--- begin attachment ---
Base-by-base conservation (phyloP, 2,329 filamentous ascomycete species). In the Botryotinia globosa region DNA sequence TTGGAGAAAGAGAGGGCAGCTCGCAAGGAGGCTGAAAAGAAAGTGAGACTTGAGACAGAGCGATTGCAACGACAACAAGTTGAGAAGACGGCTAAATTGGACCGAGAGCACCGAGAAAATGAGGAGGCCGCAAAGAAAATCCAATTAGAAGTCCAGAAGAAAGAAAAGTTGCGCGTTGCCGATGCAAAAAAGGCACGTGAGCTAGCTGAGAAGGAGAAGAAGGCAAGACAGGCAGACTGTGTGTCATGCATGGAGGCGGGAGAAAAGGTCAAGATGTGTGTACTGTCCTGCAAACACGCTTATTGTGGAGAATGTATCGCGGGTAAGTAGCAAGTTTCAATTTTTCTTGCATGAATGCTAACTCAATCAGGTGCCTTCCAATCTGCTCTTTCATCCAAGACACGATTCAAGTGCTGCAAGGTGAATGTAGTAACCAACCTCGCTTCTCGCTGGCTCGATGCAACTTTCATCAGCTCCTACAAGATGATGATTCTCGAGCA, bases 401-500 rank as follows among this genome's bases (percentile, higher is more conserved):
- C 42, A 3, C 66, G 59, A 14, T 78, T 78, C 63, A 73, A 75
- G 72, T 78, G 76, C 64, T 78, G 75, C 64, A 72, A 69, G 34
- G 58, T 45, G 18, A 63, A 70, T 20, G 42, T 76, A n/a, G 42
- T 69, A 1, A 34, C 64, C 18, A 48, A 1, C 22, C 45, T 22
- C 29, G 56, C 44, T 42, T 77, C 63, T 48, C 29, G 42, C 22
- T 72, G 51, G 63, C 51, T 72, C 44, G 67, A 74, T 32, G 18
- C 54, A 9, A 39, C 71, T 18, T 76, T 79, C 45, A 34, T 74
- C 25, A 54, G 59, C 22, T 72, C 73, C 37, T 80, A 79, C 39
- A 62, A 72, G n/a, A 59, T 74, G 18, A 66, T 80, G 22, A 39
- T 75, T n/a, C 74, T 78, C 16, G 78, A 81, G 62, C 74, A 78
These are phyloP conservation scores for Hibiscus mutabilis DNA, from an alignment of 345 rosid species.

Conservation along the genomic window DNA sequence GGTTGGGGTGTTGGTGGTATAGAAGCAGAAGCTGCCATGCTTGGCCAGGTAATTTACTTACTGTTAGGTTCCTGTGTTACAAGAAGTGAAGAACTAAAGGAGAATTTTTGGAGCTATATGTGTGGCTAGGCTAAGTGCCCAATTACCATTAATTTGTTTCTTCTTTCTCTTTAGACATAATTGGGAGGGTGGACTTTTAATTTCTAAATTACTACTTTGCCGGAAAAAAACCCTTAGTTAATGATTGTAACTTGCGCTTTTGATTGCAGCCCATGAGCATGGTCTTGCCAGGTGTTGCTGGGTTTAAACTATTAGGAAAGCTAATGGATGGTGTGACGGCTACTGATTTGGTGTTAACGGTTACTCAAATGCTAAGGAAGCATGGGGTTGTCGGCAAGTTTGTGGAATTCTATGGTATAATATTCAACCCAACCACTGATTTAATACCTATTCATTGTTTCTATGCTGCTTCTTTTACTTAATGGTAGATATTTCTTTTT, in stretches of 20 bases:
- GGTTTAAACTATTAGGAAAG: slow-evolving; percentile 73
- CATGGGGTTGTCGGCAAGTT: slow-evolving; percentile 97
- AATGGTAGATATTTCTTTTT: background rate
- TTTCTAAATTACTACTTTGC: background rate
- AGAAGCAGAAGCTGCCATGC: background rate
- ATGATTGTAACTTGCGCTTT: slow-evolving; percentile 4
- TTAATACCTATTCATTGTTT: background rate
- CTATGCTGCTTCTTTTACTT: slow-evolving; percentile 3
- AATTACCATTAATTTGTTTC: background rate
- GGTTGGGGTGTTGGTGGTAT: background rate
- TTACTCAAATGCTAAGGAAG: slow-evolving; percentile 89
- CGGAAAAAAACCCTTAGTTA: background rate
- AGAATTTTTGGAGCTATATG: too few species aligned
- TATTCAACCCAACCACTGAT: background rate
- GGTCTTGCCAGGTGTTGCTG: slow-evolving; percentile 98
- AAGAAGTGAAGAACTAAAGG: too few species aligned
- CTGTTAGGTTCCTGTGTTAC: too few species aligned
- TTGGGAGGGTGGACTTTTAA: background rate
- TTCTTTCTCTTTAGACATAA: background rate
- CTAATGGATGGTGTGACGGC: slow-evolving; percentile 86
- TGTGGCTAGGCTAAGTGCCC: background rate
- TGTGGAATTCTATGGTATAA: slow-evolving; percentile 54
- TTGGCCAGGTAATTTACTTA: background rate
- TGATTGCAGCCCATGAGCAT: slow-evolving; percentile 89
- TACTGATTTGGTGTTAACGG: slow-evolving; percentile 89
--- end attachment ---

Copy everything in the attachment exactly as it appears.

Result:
Base-by-base conservation (phyloP, 2,329 filamentous ascomycete species). In the Botryotinia globosa region DNA sequence TTGGAGAAAGAGAGGGCAGCTCGCAAGGAGGCTGAAAAGAAAGTGAGACTTGAGACAGAGCGATTGCAACGACAACAAGTTGAGAAGACGGCTAAATTGGACCGAGAGCACCGAGAAAATGAGGAGGCCGCAAAGAAAATCCAATTAGAAGTCCAGAAGAAAGAAAAGTTGCGCGTTGCCGATGCAAAAAAGGCACGTGAGCTAGCTGAGAAGGAGAAGAAGGCAAGACAGGCAGACTGTGTGTCATGCATGGAGGCGGGAGAAAAGGTCAAGATGTGTGTACTGTCCTGCAAACACGCTTATTGTGGAGAATGTATCGCGGGTAAGTAGCAAGTTTCAATTTTTCTTGCATGAATGCTAACTCAATCAGGTGCCTTCCAATCTGCTCTTTCATCCAAGACACGATTCAAGTGCTGCAAGGTGAATGTAGTAACCAACCTCGCTTCTCGCTGGCTCGATGCAACTTTCATCAGCTCCTACAAGATGATGATTCTCGAGCA, bases 401-500 rank as follows among this genome's bases (percentile, higher is more conserved):
- C 42, A 3, C 66, G 59, A 14, T 78, T 78, C 63, A 73, A 75
- G 72, T 78, G 76, C 64, T 78, G 75, C 64, A 72, A 69, G 34
- G 58, T 45, G 18, A 63, A 70, T 20, G 42, T 76, A n/a, G 42
- T 69, A 1, A 34, C 64, C 18, A 48, A 1, C 22, C 45, T 22
- C 29, G 56, C 44, T 42, T 77, C 63, T 48, C 29, G 42, C 22
- T 72, G 51, G 63, C 51, T 72, C 44, G 67, A 74, T 32, G 18
- C 54, A 9, A 39, C 71, T 18, T 76, T 79, C 45, A 34, T 74
- C 25, A 54, G 59, C 22, T 72, C 73, C 37, T 80, A 79, C 39
- A 62, A 72, G n/a, A 59, T 74, G 18, A 66, T 80, G 22, A 39
- T 75, T n/a, C 74, T 78, C 16, G 78, A 81, G 62, C 74, A 78
These are phyloP conservation scores for Hibiscus mutabilis DNA, from an alignment of 345 rosid species.

Conservation along the genomic window DNA sequence GGTTGGGGTGTTGGTGGTATAGAAGCAGAAGCTGCCATGCTTGGCCAGGTAATTTACTTACTGTTAGGTTCCTGTGTTACAAGAAGTGAAGAACTAAAGGAGAATTTTTGGAGCTATATGTGTGGCTAGGCTAAGTGCCCAATTACCATTAATTTGTTTCTTCTTTCTCTTTAGACATAATTGGGAGGGTGGACTTTTAATTTCTAAATTACTACTTTGCCGGAAAAAAACCCTTAGTTAATGATTGTAACTTGCGCTTTTGATTGCAGCCCATGAGCATGGTCTTGCCAGGTGTTGCTGGGTTTAAACTATTAGGAAAGCTAATGGATGGTGTGACGGCTACTGATTTGGTGTTAACGGTTACTCAAATGCTAAGGAAGCATGGGGTTGTCGGCAAGTTTGTGGAATTCTATGGTATAATATTCAACCCAACCACTGATTTAATACCTATTCATTGTTTCTATGCTGCTTCTTTTACTTAATGGTAGATATTTCTTTTT, in stretches of 20 bases:
- GGTTTAAACTATTAGGAAAG: slow-evolving; percentile 73
- CATGGGGTTGTCGGCAAGTT: slow-evolving; percentile 97
- AATGGTAGATATTTCTTTTT: background rate
- TTTCTAAATTACTACTTTGC: background rate
- AGAAGCAGAAGCTGCCATGC: background rate
- ATGATTGTAACTTGCGCTTT: slow-evolving; percentile 4
- TTAATACCTATTCATTGTTT: background rate
- CTATGCTGCTTCTTTTACTT: slow-evolving; percentile 3
- AATTACCATTAATTTGTTTC: background rate
- GGTTGGGGTGTTGGTGGTAT: background rate
- TTACTCAAATGCTAAGGAAG: slow-evolving; percentile 89
- CGGAAAAAAACCCTTAGTTA: background rate
- AGAATTTTTGGAGCTATATG: too few species aligned
- TATTCAACCCAACCACTGAT: background rate
- GGTCTTGCCAGGTGTTGCTG: slow-evolving; percentile 98
- AAGAAGTGAAGAACTAAAGG: too few species aligned
- CTGTTAGGTTCCTGTGTTAC: too few species aligned
- TTGGGAGGGTGGACTTTTAA: background rate
- TTCTTTCTCTTTAGACATAA: background rate
- CTAATGGATGGTGTGACGGC: slow-evolving; percentile 86
- TGTGGCTAGGCTAAGTGCCC: background rate
- TGTGGAATTCTATGGTATAA: slow-evolving; percentile 54
- TTGGCCAGGTAATTTACTTA: background rate
- TGATTGCAGCCCATGAGCAT: slow-evolving; percentile 89
- TACTGATTTGGTGTTAACGG: slow-evolving; percentile 89